I’ve just learned something new, according to an article in Wired, that goHenry features in (see it here http://www.wired.co.uk/news/archive/2013-04/15/the-kids-are-alright)
Around 28 % of 5- to 15-year-olds in the UK own a smartphone, according to Ofcom figures. The figure rises to almost two-thirds for 12 to 15-year-olds, higher than the average for adults’.
The core age group for the goHenry children is between 8 and 14 years of age. From a business perspective I would be thrilled to think that all of our children have smartphones, goHenry is very close to launching our free goHenry app for IoS and Android and, if both goHenry parents and goHenry children are able to access the app, it will mean a terrific improvement to the level of service we are able to offer you all. From a personal perspective, Wow! Really?!! Two-thirds!!
From my experience the cost of a contract for a smart phone starts at around the £30 mark, for the basic, extending all the way up to £45+ for the latest iPhone/ Android devices. Contracts provide you with a 'free of charge’ handset and usually an unlimited amount of minutes and texts and a limited data bundle. Whereas in the past the contract would be for 12-18 months, today the mobile phone companies are very fond of 24 month contracts. It has been my experience, and the experience of my 3 post goHenry age children that it is rare for a smart phone to survive that length of time, or indeed anywhere close to it! Pay as you go offers a safe alternative for younger children and teens but you are still looking at the cost of the phone up front. Whilst there are plenty of reasonably priced phones, the 'must have’ appears to be the iPhone, the latest version retails for £254 (8gb) and a whopping £354 for the 16gb version. These are definitely not pocket money items.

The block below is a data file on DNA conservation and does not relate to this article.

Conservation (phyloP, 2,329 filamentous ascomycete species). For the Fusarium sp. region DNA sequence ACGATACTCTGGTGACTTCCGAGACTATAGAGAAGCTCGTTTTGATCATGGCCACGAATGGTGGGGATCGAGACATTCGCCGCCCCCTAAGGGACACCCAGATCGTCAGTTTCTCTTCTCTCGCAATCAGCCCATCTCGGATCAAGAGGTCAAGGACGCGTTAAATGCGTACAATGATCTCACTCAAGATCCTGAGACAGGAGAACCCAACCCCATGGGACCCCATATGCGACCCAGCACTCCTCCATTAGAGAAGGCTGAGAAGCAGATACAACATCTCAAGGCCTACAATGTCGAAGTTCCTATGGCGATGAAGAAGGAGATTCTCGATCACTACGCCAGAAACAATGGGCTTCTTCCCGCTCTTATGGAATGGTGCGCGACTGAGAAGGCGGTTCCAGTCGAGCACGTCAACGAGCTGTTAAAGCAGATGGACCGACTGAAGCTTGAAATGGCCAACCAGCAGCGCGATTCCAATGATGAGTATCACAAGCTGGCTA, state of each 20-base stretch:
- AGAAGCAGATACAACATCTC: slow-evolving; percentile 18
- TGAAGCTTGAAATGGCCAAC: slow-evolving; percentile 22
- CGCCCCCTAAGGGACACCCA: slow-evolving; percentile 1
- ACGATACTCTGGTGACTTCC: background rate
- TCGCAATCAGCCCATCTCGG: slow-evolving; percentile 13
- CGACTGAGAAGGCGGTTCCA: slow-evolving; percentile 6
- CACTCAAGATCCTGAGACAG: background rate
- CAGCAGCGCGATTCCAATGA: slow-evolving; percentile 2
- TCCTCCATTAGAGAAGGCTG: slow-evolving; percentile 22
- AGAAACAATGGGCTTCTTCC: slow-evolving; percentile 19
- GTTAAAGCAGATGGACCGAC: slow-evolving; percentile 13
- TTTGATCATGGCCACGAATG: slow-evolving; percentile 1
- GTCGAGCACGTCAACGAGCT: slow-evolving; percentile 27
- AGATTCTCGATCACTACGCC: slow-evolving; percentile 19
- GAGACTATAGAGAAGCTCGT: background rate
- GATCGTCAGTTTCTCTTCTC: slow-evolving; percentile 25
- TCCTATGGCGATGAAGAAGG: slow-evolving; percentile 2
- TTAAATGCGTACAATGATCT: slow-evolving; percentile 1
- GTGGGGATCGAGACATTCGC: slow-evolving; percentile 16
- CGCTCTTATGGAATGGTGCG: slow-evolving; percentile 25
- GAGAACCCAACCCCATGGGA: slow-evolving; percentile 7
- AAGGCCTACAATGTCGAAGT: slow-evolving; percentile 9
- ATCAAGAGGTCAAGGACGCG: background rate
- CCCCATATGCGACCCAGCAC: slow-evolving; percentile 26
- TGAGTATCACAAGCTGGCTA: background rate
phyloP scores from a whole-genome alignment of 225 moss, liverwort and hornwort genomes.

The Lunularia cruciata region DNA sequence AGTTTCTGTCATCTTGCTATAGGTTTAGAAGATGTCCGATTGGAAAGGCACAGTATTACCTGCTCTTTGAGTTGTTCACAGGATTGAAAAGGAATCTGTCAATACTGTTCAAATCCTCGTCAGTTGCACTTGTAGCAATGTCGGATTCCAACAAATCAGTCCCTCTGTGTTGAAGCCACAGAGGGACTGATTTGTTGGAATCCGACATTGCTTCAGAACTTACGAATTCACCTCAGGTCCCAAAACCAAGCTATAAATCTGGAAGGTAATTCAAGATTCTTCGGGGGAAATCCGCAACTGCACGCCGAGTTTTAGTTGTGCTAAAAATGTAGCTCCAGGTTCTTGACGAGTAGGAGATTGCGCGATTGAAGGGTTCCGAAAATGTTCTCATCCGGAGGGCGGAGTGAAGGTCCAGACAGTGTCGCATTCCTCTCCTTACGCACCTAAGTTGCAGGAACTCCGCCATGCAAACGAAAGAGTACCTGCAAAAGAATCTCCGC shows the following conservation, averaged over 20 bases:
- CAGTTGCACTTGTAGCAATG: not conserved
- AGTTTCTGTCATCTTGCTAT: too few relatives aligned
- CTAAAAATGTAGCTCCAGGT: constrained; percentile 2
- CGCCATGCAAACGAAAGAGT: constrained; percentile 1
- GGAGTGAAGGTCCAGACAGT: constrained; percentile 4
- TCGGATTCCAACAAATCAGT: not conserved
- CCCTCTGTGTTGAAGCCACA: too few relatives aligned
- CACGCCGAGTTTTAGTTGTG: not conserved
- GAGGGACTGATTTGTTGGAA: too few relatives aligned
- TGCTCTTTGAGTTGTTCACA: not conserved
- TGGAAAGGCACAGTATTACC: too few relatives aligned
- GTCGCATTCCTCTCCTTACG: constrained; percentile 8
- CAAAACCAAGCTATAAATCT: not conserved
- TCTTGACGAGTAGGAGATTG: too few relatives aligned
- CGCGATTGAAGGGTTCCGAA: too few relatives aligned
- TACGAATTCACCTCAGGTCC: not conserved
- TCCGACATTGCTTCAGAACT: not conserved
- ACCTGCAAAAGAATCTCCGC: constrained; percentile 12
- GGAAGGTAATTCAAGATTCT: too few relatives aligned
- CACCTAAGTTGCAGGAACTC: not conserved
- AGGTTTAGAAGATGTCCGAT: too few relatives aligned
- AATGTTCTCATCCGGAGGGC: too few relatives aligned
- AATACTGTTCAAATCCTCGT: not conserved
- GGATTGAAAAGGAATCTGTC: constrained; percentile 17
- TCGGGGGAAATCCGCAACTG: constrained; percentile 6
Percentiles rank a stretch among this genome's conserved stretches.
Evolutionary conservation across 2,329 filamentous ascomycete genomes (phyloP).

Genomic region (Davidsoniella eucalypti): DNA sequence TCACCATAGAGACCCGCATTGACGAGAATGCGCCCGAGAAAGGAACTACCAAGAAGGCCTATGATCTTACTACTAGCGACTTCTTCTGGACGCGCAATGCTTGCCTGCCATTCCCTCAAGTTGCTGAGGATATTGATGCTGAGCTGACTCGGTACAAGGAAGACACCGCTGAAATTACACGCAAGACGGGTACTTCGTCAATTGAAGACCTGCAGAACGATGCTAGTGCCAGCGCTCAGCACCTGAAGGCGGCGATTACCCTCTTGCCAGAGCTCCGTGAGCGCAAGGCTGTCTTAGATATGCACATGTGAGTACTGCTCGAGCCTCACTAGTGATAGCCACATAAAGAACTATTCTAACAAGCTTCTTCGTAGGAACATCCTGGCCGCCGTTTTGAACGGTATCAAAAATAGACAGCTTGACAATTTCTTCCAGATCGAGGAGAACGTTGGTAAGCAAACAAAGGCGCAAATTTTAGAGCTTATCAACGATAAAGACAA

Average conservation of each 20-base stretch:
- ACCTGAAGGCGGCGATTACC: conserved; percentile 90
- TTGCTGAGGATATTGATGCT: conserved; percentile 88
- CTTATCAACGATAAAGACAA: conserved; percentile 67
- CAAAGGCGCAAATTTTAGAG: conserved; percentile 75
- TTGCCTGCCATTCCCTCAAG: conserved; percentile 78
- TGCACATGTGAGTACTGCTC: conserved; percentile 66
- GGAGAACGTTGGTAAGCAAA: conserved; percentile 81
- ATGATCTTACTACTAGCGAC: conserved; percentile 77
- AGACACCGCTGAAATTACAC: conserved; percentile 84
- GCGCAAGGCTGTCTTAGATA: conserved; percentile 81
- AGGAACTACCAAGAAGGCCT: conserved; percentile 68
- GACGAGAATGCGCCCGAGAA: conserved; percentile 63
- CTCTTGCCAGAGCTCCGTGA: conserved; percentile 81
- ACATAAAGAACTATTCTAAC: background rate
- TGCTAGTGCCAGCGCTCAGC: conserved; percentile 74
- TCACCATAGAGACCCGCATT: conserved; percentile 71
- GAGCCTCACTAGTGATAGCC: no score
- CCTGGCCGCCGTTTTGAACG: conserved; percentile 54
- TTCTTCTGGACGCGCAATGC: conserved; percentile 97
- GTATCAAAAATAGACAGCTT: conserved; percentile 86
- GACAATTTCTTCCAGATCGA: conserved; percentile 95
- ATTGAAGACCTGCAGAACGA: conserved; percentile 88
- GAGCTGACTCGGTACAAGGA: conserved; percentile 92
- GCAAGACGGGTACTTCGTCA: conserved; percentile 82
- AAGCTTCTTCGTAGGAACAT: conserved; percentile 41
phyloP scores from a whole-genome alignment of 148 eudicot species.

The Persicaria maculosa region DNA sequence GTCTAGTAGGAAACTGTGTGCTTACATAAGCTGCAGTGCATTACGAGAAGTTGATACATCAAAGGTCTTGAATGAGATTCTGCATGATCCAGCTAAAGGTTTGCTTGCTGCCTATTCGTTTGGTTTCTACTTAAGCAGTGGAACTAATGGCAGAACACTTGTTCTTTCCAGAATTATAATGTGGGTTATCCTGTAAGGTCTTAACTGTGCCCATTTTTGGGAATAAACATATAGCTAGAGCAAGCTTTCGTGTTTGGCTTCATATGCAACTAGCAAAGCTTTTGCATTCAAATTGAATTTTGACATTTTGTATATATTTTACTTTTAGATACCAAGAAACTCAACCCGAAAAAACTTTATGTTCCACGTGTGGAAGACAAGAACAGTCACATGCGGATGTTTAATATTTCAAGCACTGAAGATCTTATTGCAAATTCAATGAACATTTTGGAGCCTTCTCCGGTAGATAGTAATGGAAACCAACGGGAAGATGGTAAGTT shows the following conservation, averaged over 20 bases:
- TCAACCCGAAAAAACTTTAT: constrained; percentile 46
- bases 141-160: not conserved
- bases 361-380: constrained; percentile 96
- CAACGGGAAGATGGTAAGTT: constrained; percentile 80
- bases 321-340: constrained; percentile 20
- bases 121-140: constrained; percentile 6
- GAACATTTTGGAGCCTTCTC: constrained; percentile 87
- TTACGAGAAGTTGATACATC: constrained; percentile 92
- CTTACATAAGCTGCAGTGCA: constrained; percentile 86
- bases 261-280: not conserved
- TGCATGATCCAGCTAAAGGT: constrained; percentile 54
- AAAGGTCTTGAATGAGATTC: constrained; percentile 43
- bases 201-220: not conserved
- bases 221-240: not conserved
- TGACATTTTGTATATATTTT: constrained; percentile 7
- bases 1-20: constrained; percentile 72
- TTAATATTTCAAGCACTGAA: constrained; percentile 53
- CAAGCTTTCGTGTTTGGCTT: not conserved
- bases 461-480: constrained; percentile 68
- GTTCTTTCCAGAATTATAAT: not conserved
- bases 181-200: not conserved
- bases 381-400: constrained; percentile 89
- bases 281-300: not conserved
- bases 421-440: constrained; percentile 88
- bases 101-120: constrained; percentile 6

It is a minefield, and I could write pages on insurance costs, data costs, extra costs, hidden costs but I suppose what I am really interested in is the driving force behind this high level of smartphone ownership within this young, non-earning age group. Is it purely down to pester power? I’m not so sure. I’ve realised that mine didn’t necessarily even need to pester, my parents were frugal, I’m slightly less so, but I love to see my daughter looking fabulous and see the boys doing things that I never had the opportunity to.
Perhaps it is that simple, parents will always want more for their children than they have had themselves…What do you think goHenry parents?